Update on Federal Surprise Billing Legislation: New Bills Contain Key Differences

In their latest post for the Commonwealth Fund’s To the Point blog, Jack Hoadley, Beth Fuchs, and Kevin Lucia examine the current status of congressional efforts to protect consumers from surprise medical billing. Four committees have crafted competing proposals. While all would help ensure that consumers do not face surprise bills beyond what they would pay in cost-sharing for in-network providers, the proposals differ in how they establish what insurers will pay out-of-network providers. The bill reported by the House Ways & Means Committee relies on voluntary negotiation backed by independent dispute resolution (IDR), and aligns more closely with the approach favored by hospitals and physician advocates. The Senate Health Education, Labor & Pensions, House Energy & Commerce, and Education & Labor Committee bills all create a payment standard with a back up IDR process.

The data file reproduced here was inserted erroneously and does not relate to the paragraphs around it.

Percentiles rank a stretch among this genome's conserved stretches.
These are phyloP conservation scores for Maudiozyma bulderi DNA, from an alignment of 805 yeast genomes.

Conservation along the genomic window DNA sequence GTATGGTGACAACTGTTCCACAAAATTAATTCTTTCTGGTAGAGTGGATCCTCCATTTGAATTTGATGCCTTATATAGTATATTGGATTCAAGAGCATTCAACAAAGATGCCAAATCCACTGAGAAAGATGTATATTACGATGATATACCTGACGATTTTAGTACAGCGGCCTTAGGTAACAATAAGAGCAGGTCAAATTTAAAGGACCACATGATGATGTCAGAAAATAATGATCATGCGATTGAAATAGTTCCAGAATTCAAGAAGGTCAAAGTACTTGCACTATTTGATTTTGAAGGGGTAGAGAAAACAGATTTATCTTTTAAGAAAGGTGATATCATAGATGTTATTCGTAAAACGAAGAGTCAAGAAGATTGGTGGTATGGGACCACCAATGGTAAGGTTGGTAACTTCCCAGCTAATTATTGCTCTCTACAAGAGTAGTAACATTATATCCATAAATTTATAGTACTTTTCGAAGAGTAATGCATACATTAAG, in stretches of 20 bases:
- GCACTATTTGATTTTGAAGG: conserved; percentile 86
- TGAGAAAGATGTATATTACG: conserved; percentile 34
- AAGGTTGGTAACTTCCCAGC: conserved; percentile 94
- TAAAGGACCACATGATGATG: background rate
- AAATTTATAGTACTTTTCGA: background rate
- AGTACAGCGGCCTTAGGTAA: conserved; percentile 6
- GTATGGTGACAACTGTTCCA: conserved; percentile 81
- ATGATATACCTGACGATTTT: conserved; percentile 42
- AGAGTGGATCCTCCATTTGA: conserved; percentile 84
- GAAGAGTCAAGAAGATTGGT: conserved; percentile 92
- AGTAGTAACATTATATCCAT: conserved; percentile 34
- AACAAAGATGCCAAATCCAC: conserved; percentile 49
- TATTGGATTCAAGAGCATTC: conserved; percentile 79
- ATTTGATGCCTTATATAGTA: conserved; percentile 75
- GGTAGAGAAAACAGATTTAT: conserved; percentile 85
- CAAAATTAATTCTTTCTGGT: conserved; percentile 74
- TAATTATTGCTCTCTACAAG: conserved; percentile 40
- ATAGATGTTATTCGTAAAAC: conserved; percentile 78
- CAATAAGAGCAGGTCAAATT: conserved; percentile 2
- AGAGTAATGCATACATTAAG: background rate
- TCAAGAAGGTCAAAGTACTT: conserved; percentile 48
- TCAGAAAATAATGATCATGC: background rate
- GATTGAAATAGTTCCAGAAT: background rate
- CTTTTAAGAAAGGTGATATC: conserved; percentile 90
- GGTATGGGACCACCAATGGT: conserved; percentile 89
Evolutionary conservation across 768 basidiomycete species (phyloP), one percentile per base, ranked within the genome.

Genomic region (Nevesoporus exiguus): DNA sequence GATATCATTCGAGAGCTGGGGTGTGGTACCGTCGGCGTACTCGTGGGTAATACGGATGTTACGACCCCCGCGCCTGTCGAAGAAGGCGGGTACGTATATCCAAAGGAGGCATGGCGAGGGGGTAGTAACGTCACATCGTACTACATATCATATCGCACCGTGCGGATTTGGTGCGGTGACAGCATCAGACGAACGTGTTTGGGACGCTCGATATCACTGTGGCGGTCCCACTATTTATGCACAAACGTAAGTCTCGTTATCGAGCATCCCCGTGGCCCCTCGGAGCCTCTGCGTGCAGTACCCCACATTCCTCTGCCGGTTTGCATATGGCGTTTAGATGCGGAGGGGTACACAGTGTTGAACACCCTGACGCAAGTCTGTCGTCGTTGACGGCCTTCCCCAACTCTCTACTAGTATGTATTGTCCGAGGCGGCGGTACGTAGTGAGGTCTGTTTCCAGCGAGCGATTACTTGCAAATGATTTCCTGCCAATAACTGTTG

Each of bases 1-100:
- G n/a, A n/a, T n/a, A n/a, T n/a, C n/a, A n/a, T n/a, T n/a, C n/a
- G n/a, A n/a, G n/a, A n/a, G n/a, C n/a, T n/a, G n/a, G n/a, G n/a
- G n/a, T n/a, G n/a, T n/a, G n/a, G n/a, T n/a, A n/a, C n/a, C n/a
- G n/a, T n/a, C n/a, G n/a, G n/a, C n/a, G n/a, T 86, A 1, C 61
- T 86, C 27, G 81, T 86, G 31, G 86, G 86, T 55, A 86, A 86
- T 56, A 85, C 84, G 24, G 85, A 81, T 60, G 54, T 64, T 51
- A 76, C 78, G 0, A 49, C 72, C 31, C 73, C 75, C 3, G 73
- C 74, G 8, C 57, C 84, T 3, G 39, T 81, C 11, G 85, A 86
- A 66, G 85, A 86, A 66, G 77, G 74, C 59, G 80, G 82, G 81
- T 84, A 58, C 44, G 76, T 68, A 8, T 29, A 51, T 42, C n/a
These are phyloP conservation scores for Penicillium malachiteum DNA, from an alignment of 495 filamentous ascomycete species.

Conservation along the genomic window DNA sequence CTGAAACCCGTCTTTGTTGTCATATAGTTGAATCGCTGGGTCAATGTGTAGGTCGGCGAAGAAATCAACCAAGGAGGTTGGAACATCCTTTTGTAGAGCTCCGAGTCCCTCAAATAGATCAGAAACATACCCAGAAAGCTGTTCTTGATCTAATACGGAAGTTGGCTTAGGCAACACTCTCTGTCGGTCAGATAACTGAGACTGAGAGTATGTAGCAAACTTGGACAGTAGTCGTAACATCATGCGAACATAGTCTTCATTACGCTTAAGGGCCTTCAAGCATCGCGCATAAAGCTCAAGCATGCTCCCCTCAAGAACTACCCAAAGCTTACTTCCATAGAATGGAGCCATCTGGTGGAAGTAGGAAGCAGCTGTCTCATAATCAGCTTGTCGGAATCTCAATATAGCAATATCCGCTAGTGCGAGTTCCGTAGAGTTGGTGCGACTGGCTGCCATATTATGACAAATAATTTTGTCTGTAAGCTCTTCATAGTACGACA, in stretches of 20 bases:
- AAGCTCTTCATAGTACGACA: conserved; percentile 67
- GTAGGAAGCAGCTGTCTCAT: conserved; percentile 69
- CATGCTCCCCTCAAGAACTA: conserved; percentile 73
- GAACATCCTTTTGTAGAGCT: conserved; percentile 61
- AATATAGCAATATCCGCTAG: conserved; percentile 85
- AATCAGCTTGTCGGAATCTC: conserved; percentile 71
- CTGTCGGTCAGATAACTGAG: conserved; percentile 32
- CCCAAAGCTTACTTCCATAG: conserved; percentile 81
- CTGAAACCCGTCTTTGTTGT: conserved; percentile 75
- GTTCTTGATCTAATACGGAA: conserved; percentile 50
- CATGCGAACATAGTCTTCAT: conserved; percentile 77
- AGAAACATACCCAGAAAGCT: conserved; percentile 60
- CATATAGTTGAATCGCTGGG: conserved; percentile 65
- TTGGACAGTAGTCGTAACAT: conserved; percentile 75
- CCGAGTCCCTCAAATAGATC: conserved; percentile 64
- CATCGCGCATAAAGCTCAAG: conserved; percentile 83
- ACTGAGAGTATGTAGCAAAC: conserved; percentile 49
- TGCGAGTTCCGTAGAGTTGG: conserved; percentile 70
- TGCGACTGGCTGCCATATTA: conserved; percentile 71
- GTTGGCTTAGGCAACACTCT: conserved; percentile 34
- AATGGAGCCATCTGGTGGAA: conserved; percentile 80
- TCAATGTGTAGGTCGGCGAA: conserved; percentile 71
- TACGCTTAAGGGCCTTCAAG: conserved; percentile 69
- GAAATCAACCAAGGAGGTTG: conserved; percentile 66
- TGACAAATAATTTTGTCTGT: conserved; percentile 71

The post identifies other key similarities and differences among the bills, and includes a comprehensive side-by-side comparison. You can read the full post here.

This post was originally published on the Georgetown University Center on Health Insurance Reforms CHIRBlog